Something wrong in our court system
A YOUNG MOTORIST convicted of dangerous driving on the basketball court of his local school has a five months prison sentence imposed in the District Court replaced by 120 hours of community service by a Circuit Court Judge; a businessman who failed to keep proper employee records has District Court fines of €7,000 reduced to €700 in the Circuit Court; a motorist who parked illegally in a residents only parking space has a €300 fine reduced to €60; a €300 fine and a two years driving ban for allowing a person to use a car without insurance is reduced to €50 with no driving ban; a €2,000 fine imposed on a motorist for refusing a breath sample to Gardaí is reduced to €150; a motorist convicted in the District Court of driving without insurance has a two yeas driving ban removed and a fine of €2,000 reduced to €100. And the list goes on and on.
What sort of a crazy court system do we have when one Judge imposes a set of penalties only to have them reduced or removed by a Judge of a higher court? Of course there may be exceptional circumstances where new evidence comes to light and a change in a penalty is required but when it becomes common for the penalties of one court to be removed or reduced by another then it is understandable if the public becomes rather cynical about the entire system.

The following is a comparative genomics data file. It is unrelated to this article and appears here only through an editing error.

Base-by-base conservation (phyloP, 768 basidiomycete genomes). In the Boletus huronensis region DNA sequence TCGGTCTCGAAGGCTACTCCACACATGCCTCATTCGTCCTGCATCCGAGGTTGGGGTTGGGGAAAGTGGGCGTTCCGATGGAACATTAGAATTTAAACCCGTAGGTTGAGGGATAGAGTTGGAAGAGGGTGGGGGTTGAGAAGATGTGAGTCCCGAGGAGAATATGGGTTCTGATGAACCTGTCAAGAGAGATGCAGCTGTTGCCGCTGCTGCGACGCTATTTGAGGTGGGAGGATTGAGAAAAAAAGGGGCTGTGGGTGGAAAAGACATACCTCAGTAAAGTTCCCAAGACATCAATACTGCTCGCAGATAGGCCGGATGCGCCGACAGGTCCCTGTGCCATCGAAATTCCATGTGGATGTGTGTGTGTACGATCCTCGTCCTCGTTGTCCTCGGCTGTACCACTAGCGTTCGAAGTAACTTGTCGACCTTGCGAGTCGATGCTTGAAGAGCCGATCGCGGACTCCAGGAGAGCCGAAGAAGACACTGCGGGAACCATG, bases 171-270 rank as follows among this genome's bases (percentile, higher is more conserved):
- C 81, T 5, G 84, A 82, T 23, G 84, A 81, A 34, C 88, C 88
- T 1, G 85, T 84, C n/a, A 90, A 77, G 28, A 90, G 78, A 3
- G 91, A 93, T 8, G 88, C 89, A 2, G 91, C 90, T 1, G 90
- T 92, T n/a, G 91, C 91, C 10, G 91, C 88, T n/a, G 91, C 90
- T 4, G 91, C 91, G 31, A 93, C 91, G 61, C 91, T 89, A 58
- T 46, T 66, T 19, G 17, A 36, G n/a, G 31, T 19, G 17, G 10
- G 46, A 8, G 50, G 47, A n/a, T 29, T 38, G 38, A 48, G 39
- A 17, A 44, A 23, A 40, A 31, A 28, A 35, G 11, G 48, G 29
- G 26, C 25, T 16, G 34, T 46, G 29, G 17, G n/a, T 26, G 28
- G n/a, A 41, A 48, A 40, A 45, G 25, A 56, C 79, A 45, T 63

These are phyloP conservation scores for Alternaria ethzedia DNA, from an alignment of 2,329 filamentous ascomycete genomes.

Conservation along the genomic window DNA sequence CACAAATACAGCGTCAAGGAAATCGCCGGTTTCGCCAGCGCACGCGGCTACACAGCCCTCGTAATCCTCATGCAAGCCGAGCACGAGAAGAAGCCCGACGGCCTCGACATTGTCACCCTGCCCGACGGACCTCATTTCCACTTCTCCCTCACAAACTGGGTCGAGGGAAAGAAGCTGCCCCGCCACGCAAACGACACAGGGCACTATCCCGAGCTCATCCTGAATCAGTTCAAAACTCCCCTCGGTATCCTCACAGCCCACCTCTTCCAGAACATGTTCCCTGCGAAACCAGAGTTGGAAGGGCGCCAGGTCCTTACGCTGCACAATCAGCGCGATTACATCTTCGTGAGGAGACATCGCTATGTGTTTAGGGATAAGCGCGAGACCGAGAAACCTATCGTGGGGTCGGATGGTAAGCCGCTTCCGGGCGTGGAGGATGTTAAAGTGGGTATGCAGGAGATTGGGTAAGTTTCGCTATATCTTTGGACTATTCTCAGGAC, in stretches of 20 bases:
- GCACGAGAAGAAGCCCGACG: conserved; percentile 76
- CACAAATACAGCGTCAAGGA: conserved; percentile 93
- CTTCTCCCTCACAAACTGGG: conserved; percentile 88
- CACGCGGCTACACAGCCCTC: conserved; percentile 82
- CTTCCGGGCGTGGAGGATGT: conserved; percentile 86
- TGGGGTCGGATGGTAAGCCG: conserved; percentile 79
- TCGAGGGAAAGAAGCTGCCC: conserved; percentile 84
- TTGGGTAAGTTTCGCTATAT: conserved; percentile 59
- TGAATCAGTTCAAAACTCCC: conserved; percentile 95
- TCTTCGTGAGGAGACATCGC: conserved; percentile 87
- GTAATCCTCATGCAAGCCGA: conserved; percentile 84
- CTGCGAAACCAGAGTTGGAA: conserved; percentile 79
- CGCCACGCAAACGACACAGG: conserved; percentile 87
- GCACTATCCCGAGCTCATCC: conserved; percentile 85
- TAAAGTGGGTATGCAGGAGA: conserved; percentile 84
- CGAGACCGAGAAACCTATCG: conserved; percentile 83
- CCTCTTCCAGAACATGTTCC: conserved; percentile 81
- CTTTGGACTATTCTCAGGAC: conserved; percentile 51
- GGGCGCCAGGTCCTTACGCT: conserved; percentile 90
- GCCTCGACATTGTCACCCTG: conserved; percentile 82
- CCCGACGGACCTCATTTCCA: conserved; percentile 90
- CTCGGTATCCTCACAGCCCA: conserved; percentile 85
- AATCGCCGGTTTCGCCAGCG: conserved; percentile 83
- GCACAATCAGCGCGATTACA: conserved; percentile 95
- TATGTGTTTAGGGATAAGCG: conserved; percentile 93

Someone has to be wrong here: Either the original Judge is being too harsh or the second Judge is being too soft. Whatever the answer the result is a cost to the State in terms of court resources, which do not come cheap. At a time when the State's finances are under such pressure this is an issue which needs to be seriously examined.
Surely the performances of Judges at all levels and how their actions may add costs to the State are more deserving of examination than a few quid being paid to some lowly public sector employee as part of a long standing allowance.